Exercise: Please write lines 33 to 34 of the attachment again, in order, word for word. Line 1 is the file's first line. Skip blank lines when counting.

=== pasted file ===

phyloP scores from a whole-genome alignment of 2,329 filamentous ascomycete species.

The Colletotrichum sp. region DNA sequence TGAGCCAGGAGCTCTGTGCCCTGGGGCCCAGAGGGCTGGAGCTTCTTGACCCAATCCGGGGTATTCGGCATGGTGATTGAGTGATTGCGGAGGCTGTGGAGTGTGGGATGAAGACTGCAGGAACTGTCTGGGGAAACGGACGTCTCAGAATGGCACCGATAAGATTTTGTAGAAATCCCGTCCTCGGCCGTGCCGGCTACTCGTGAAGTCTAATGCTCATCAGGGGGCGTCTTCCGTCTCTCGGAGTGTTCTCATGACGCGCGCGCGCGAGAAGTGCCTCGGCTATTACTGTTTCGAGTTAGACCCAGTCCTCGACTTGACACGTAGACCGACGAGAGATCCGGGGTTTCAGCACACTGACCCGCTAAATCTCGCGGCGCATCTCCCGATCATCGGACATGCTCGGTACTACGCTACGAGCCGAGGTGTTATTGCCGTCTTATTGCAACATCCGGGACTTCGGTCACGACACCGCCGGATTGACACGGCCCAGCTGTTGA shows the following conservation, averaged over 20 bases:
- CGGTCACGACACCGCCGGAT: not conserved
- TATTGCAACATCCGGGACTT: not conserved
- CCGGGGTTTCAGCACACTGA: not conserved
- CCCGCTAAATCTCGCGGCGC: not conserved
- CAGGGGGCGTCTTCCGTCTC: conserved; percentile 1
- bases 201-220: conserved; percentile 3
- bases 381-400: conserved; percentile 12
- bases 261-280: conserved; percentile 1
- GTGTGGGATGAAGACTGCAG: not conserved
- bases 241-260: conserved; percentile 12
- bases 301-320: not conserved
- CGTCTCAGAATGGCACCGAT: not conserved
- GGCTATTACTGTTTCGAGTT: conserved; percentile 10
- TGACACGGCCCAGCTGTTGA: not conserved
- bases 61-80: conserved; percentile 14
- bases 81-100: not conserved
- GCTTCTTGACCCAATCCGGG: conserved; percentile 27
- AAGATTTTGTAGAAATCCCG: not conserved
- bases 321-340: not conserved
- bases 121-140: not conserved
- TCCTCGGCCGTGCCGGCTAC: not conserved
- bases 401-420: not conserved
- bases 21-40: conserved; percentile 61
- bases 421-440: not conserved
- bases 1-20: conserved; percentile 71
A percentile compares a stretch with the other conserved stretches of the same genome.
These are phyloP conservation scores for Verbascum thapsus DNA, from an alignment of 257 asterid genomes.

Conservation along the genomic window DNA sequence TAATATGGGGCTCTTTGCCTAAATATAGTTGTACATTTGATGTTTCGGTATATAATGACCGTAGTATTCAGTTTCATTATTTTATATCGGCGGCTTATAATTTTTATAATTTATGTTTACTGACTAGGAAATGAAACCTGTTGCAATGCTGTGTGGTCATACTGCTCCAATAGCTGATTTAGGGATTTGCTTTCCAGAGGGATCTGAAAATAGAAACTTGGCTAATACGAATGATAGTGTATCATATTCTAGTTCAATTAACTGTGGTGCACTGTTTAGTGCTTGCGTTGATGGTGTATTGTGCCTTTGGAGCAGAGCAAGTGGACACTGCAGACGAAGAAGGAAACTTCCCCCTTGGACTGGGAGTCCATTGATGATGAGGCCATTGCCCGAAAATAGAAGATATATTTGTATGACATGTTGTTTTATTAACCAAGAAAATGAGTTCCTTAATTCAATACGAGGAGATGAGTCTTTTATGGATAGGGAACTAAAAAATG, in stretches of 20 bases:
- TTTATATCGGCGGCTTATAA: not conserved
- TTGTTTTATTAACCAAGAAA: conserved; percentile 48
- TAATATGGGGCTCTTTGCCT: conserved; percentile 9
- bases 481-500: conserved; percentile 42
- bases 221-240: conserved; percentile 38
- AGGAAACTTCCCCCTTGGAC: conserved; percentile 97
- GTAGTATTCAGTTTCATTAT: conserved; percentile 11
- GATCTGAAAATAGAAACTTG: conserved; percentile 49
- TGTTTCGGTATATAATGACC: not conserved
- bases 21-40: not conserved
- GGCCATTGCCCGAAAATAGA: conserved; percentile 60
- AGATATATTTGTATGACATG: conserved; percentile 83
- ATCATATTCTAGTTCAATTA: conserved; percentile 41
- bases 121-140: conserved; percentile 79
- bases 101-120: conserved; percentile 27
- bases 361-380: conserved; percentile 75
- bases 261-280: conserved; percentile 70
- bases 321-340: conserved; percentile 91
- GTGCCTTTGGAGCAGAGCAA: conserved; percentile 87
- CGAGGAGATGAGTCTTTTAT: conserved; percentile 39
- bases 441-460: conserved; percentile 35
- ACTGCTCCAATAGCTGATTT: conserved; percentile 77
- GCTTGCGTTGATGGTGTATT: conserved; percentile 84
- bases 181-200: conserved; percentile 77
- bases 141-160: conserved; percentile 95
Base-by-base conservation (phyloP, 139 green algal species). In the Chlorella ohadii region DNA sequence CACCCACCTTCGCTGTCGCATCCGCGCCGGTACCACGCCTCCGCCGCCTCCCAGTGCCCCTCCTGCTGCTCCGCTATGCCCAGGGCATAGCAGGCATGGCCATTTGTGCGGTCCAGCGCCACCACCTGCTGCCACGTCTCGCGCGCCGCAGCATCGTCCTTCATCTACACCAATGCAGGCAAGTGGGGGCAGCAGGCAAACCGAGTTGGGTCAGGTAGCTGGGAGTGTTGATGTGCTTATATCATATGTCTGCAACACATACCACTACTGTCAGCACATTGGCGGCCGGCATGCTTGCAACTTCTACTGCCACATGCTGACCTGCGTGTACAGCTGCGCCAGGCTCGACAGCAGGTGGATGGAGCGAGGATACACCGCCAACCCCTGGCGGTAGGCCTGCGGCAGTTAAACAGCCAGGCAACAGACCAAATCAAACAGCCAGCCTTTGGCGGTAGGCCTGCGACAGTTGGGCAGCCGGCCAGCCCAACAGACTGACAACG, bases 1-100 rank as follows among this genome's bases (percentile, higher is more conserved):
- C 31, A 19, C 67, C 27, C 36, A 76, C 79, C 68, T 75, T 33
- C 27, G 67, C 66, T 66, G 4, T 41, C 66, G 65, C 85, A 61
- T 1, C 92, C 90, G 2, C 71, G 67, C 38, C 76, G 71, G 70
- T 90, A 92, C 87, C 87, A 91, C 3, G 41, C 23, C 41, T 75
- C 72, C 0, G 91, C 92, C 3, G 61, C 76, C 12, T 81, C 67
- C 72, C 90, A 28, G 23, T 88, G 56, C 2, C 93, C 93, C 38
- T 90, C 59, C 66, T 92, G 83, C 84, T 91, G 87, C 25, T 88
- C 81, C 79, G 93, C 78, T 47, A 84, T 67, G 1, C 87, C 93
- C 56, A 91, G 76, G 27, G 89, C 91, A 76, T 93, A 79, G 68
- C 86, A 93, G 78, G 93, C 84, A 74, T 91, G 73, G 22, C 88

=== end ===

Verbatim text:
- TAATATGGGGCTCTTTGCCT: conserved; percentile 9
- bases 481-500: conserved; percentile 42